UPDATE: 9/11 and the Futures of Critical Thought (7/16/06; 10/21/06)
"Beyond Ground Zero": 9/11 and the Futures of Critical Thought
Saturday, October 21, 2006
Hamilton, Ontario, Canada
PLEASE NOTE: OUR DEADLINE FOR SUBMISSIONS HAS CHANGED. The new
deadline is Sunday, July 16, 2006.
In the wake of the September 11 attacks on the Pentagon and World
Trade Center in 2001, and amid sweeping patriotic declarations that the
suicide hijackers had waged a war on America as well as democracy, the
energetic response by public intellectuals, academics, philosophers,
and theorists has been to ask: what "America?" what "democracy?" what
"war?" "for" and "against whom?" Today, in view of the unfolding
catastrophe in Iraq, the growing presence of the Canadian military in
Afghanistan, and the heightened anxieties over "state security," what
does it mean - what could it mean - to conjure the specter(s) of
"9/11?" In what ways does this event haunt the present day, not only as
a moment of traumatic violence, but also as an occasion to change the
very nature of how we think about events? As Jacques Derrida has
argued, 9/11 means calling "into question, at their most fundamental
level, the most deep-seated conceptual presuppositions in philosophical
discourse" (Derrida 100).
What quickens this one-day conference is a need not only to
(re)visit and unsettle current discourses on "9/11," but also to engage
the ethical, cultural, (geo)political, and pedagogical repercussions of
the attacks in their immediate and long-term aftermaths. How has 9/11
complicated the relationship between (media) spectacle and terror? What
are the new challenges and pedagogical implications of 9/11 and its
myriad representations in the collective work of mourning and public
remembrance? How are theories of alterity at once problematized and
made even more vital by the racialized divides that the attacks
(re)inforced or (re)configured? How are the concepts of "democracy,"
"justice," "freedom," "multiculturalism," "tolerance," and "diversity"
put in the service of "empire" post-9/11? In what ways does the willful
forgetfulness of past cultural traumas enable the public mourning of
only those who died in the attacks? How is 9/11 reshaping our shared
concept of "humanity" and of what constitutes the "human?" The
conference will be animated by the conviction that critical thought and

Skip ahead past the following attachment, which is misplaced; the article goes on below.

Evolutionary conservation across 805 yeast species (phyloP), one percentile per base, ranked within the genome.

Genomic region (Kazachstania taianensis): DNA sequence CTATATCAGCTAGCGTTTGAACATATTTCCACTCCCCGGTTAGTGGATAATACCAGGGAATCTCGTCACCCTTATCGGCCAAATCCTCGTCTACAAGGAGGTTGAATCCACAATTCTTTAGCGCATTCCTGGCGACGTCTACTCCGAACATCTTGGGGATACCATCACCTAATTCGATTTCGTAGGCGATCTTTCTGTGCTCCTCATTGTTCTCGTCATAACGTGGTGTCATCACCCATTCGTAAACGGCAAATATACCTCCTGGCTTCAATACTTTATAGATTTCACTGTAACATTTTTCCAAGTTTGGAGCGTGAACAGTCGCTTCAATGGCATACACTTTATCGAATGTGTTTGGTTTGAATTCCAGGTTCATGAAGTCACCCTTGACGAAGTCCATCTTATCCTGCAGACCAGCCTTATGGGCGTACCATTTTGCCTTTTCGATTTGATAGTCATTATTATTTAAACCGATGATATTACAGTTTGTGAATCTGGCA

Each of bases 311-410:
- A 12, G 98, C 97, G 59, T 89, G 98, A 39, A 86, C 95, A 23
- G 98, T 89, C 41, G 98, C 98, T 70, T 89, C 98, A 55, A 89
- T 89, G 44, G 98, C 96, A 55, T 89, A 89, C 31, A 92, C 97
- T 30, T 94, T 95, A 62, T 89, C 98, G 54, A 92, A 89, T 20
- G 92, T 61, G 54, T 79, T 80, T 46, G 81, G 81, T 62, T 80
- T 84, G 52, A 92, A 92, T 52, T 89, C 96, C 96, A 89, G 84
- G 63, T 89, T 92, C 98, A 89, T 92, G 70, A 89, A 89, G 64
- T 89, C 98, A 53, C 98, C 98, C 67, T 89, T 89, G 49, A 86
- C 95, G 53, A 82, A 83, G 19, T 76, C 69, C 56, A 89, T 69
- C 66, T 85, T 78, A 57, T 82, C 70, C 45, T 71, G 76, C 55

informed debate - far from being the morally equivocal "weak link" -
are, today, never more urgently needed modes of intervention in the
current and ongoing "War on Terror."
To reflect the breadth and vitality of current critical work in the
discourses on 9/11, we invite submissions and participants from a wide
range of disciplinary perspectives, including critical theory, cultural
studies, postcolonial and critical race theory, literary studies,
multimedia, peace studies, philosophy, critical pedagogy, queer theory,
and gender studies. Possible subjects of conference submissions may
include, but are not limited to, the following topics:
-(re)configuring the post-9/11 "human"
-specters of "empire" and the spectacle of terrorism
-teaching (after) 9/11: the Humanities and critical pedagogy
-spectacle, memory, and the work of (selective) mourning
-ethics, rights, and doing justice to/after 9/11
-race, gender, and the "alterities" of terror
-trauma, temporality, event: representation and the conceptual limits
-9/11 aesthetics/the aestheticization of 9/11
-the politics of (bio)power after 9/11
Dr. Marc Redfield is Professor of English and the John D. and
Lillian Maguire Distinguished Chair in the Humanities at Claremont
Graduate University. His fields of specialization include Romanticism,
the nineteenth-century novel, aesthetics, literary theory, and
comparative literature. His celebrated recent work focuses on the
genealogy of the concept of "terror," and on the ways in which "terror"
has a complex history in political and philosophical discourse that
inflects its use and abuse in the present day.
Dr. Roger I. Simon is a Professor at the Ontario Institute for
Studies in Education cross appointed to the Department of Sociology and
Equity Studies and the Department of Curriculum, Teaching and Learning.
Simon is the Faculty Director of the Centre for Media and Culture in
Education and Director of the Testimony and Historical Memory Project
at OISE/UT. His most recent research has addressed questions of the
pedagogical and ethical dimensions of practices of cultural memory in
the context of our age of spectacle.
Sponsored by McMaster University's Department of English & Cultural
Studies and made possible by the generous donations of the John Douglas
Please submit 500-word abstracts via e-mail to Karen Espiritu or Don
Moore at: tayconf_at_mcmaster.ca by Sunday, July 16, 2006. For more
information, please visit our website:
From the Literary Calls for Papers Mailing List
Full Information at
or write Jennifer Higginbotham: higginbj_at_english.upenn.edu
Received on Wed Jun 07 2006 - 10:15:12 EDT